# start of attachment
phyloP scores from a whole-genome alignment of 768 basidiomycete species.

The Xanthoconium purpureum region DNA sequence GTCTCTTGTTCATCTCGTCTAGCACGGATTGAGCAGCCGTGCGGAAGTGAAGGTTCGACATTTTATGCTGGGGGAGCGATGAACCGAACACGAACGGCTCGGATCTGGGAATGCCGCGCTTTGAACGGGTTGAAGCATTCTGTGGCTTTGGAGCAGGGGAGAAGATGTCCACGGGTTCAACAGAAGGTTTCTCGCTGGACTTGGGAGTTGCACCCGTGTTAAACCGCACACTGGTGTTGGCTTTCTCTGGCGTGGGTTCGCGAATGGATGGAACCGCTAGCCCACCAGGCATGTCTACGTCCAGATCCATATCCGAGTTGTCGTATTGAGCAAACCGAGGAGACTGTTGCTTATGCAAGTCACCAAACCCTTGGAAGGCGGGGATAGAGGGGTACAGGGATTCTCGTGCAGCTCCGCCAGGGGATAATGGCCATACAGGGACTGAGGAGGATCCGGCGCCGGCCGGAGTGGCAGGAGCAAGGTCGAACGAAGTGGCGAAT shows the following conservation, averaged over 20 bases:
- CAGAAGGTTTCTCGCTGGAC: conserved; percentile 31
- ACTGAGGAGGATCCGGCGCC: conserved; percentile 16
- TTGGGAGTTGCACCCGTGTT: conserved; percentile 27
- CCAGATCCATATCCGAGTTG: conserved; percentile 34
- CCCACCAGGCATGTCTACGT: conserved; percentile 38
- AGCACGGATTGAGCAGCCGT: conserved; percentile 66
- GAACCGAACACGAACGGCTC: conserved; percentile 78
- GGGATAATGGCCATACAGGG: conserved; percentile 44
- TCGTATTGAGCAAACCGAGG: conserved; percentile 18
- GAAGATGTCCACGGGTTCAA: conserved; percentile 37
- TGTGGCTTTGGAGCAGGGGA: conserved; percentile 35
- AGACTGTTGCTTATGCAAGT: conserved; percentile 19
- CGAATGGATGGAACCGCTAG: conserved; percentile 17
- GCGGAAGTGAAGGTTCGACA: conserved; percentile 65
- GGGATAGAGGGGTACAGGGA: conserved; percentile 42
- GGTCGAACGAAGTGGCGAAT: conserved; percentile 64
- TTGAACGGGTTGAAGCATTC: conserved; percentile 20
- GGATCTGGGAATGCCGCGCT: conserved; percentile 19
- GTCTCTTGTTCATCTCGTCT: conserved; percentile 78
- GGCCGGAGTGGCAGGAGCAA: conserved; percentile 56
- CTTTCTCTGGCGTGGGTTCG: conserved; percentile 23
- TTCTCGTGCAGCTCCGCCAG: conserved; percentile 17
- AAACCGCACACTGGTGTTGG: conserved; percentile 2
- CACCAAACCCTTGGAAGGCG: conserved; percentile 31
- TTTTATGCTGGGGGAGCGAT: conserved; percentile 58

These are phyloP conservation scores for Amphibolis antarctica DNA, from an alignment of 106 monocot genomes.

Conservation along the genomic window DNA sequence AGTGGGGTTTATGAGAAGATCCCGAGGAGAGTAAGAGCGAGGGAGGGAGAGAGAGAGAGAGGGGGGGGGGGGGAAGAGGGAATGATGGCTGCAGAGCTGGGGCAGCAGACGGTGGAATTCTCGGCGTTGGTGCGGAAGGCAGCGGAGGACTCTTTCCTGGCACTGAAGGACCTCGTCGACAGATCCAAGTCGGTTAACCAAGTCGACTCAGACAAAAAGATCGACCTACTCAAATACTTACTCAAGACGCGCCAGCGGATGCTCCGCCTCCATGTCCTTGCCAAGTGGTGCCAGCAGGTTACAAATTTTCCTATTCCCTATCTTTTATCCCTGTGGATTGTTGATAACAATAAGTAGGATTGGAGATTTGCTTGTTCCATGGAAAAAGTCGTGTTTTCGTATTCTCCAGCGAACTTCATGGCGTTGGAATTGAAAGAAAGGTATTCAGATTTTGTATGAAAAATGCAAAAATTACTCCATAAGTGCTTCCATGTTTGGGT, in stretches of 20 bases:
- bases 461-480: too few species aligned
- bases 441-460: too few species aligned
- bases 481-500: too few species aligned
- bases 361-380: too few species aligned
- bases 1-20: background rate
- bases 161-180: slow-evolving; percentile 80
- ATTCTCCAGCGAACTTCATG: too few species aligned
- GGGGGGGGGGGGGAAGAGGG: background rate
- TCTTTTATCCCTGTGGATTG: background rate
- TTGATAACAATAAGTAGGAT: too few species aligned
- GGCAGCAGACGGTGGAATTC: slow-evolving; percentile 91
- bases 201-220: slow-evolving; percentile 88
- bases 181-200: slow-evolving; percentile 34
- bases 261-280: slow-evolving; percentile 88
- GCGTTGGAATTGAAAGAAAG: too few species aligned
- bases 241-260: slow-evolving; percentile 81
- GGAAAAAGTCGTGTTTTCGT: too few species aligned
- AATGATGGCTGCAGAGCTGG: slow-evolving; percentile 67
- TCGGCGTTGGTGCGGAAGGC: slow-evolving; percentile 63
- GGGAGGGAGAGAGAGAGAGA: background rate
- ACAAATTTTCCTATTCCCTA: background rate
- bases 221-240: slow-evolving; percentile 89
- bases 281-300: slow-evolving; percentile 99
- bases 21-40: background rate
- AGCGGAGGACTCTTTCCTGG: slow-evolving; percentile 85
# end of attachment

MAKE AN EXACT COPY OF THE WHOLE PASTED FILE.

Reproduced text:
phyloP scores from a whole-genome alignment of 768 basidiomycete species.

The Xanthoconium purpureum region DNA sequence GTCTCTTGTTCATCTCGTCTAGCACGGATTGAGCAGCCGTGCGGAAGTGAAGGTTCGACATTTTATGCTGGGGGAGCGATGAACCGAACACGAACGGCTCGGATCTGGGAATGCCGCGCTTTGAACGGGTTGAAGCATTCTGTGGCTTTGGAGCAGGGGAGAAGATGTCCACGGGTTCAACAGAAGGTTTCTCGCTGGACTTGGGAGTTGCACCCGTGTTAAACCGCACACTGGTGTTGGCTTTCTCTGGCGTGGGTTCGCGAATGGATGGAACCGCTAGCCCACCAGGCATGTCTACGTCCAGATCCATATCCGAGTTGTCGTATTGAGCAAACCGAGGAGACTGTTGCTTATGCAAGTCACCAAACCCTTGGAAGGCGGGGATAGAGGGGTACAGGGATTCTCGTGCAGCTCCGCCAGGGGATAATGGCCATACAGGGACTGAGGAGGATCCGGCGCCGGCCGGAGTGGCAGGAGCAAGGTCGAACGAAGTGGCGAAT shows the following conservation, averaged over 20 bases:
- CAGAAGGTTTCTCGCTGGAC: conserved; percentile 31
- ACTGAGGAGGATCCGGCGCC: conserved; percentile 16
- TTGGGAGTTGCACCCGTGTT: conserved; percentile 27
- CCAGATCCATATCCGAGTTG: conserved; percentile 34
- CCCACCAGGCATGTCTACGT: conserved; percentile 38
- AGCACGGATTGAGCAGCCGT: conserved; percentile 66
- GAACCGAACACGAACGGCTC: conserved; percentile 78
- GGGATAATGGCCATACAGGG: conserved; percentile 44
- TCGTATTGAGCAAACCGAGG: conserved; percentile 18
- GAAGATGTCCACGGGTTCAA: conserved; percentile 37
- TGTGGCTTTGGAGCAGGGGA: conserved; percentile 35
- AGACTGTTGCTTATGCAAGT: conserved; percentile 19
- CGAATGGATGGAACCGCTAG: conserved; percentile 17
- GCGGAAGTGAAGGTTCGACA: conserved; percentile 65
- GGGATAGAGGGGTACAGGGA: conserved; percentile 42
- GGTCGAACGAAGTGGCGAAT: conserved; percentile 64
- TTGAACGGGTTGAAGCATTC: conserved; percentile 20
- GGATCTGGGAATGCCGCGCT: conserved; percentile 19
- GTCTCTTGTTCATCTCGTCT: conserved; percentile 78
- GGCCGGAGTGGCAGGAGCAA: conserved; percentile 56
- CTTTCTCTGGCGTGGGTTCG: conserved; percentile 23
- TTCTCGTGCAGCTCCGCCAG: conserved; percentile 17
- AAACCGCACACTGGTGTTGG: conserved; percentile 2
- CACCAAACCCTTGGAAGGCG: conserved; percentile 31
- TTTTATGCTGGGGGAGCGAT: conserved; percentile 58

These are phyloP conservation scores for Amphibolis antarctica DNA, from an alignment of 106 monocot genomes.

Conservation along the genomic window DNA sequence AGTGGGGTTTATGAGAAGATCCCGAGGAGAGTAAGAGCGAGGGAGGGAGAGAGAGAGAGAGGGGGGGGGGGGGAAGAGGGAATGATGGCTGCAGAGCTGGGGCAGCAGACGGTGGAATTCTCGGCGTTGGTGCGGAAGGCAGCGGAGGACTCTTTCCTGGCACTGAAGGACCTCGTCGACAGATCCAAGTCGGTTAACCAAGTCGACTCAGACAAAAAGATCGACCTACTCAAATACTTACTCAAGACGCGCCAGCGGATGCTCCGCCTCCATGTCCTTGCCAAGTGGTGCCAGCAGGTTACAAATTTTCCTATTCCCTATCTTTTATCCCTGTGGATTGTTGATAACAATAAGTAGGATTGGAGATTTGCTTGTTCCATGGAAAAAGTCGTGTTTTCGTATTCTCCAGCGAACTTCATGGCGTTGGAATTGAAAGAAAGGTATTCAGATTTTGTATGAAAAATGCAAAAATTACTCCATAAGTGCTTCCATGTTTGGGT, in stretches of 20 bases:
- bases 461-480: too few species aligned
- bases 441-460: too few species aligned
- bases 481-500: too few species aligned
- bases 361-380: too few species aligned
- bases 1-20: background rate
- bases 161-180: slow-evolving; percentile 80
- ATTCTCCAGCGAACTTCATG: too few species aligned
- GGGGGGGGGGGGGAAGAGGG: background rate
- TCTTTTATCCCTGTGGATTG: background rate
- TTGATAACAATAAGTAGGAT: too few species aligned
- GGCAGCAGACGGTGGAATTC: slow-evolving; percentile 91
- bases 201-220: slow-evolving; percentile 88
- bases 181-200: slow-evolving; percentile 34
- bases 261-280: slow-evolving; percentile 88
- GCGTTGGAATTGAAAGAAAG: too few species aligned
- bases 241-260: slow-evolving; percentile 81
- GGAAAAAGTCGTGTTTTCGT: too few species aligned
- AATGATGGCTGCAGAGCTGG: slow-evolving; percentile 67
- TCGGCGTTGGTGCGGAAGGC: slow-evolving; percentile 63
- GGGAGGGAGAGAGAGAGAGA: background rate
- ACAAATTTTCCTATTCCCTA: background rate
- bases 221-240: slow-evolving; percentile 89
- bases 281-300: slow-evolving; percentile 99
- bases 21-40: background rate
- AGCGGAGGACTCTTTCCTGG: slow-evolving; percentile 85